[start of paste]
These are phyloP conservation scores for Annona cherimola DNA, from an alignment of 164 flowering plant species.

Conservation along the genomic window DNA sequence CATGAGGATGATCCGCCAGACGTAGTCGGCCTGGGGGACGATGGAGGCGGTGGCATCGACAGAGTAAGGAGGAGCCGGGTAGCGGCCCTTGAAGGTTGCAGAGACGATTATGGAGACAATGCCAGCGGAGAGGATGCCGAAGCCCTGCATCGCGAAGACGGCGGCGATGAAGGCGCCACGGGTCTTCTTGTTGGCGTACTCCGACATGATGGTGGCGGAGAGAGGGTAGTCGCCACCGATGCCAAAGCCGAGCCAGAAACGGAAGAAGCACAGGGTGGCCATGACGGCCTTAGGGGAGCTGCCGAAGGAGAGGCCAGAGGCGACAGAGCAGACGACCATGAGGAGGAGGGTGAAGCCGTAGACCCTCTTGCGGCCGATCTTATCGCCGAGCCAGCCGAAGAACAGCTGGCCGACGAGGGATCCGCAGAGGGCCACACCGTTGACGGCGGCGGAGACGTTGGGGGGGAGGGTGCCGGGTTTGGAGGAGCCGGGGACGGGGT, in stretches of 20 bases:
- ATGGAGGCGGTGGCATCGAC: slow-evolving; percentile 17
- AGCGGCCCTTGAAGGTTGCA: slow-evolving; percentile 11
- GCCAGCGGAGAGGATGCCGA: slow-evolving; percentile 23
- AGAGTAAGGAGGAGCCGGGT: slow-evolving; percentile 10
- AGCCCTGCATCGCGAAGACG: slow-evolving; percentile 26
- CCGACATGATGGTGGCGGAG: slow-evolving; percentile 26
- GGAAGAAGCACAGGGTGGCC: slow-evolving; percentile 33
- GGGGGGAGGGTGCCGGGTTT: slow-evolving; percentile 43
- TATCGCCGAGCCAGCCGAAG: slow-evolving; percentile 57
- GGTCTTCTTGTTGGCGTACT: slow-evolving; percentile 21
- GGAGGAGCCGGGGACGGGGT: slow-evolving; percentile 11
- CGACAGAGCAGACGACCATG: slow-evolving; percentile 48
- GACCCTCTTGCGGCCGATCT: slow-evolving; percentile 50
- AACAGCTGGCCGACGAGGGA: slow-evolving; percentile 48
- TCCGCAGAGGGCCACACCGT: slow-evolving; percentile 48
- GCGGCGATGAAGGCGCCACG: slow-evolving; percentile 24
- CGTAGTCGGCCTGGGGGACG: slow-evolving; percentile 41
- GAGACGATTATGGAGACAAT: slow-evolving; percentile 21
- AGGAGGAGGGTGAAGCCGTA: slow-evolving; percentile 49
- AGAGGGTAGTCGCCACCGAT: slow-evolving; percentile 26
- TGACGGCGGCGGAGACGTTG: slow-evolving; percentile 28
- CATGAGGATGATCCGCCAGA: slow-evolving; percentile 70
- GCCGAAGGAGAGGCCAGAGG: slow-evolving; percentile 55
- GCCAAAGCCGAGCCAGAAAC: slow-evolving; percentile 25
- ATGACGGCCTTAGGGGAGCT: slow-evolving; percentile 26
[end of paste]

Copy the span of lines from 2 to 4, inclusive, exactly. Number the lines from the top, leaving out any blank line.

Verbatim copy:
Conservation along the genomic window DNA sequence CATGAGGATGATCCGCCAGACGTAGTCGGCCTGGGGGACGATGGAGGCGGTGGCATCGACAGAGTAAGGAGGAGCCGGGTAGCGGCCCTTGAAGGTTGCAGAGACGATTATGGAGACAATGCCAGCGGAGAGGATGCCGAAGCCCTGCATCGCGAAGACGGCGGCGATGAAGGCGCCACGGGTCTTCTTGTTGGCGTACTCCGACATGATGGTGGCGGAGAGAGGGTAGTCGCCACCGATGCCAAAGCCGAGCCAGAAACGGAAGAAGCACAGGGTGGCCATGACGGCCTTAGGGGAGCTGCCGAAGGAGAGGCCAGAGGCGACAGAGCAGACGACCATGAGGAGGAGGGTGAAGCCGTAGACCCTCTTGCGGCCGATCTTATCGCCGAGCCAGCCGAAGAACAGCTGGCCGACGAGGGATCCGCAGAGGGCCACACCGTTGACGGCGGCGGAGACGTTGGGGGGGAGGGTGCCGGGTTTGGAGGAGCCGGGGACGGGGT, in stretches of 20 bases:
- ATGGAGGCGGTGGCATCGAC: slow-evolving; percentile 17
- AGCGGCCCTTGAAGGTTGCA: slow-evolving; percentile 11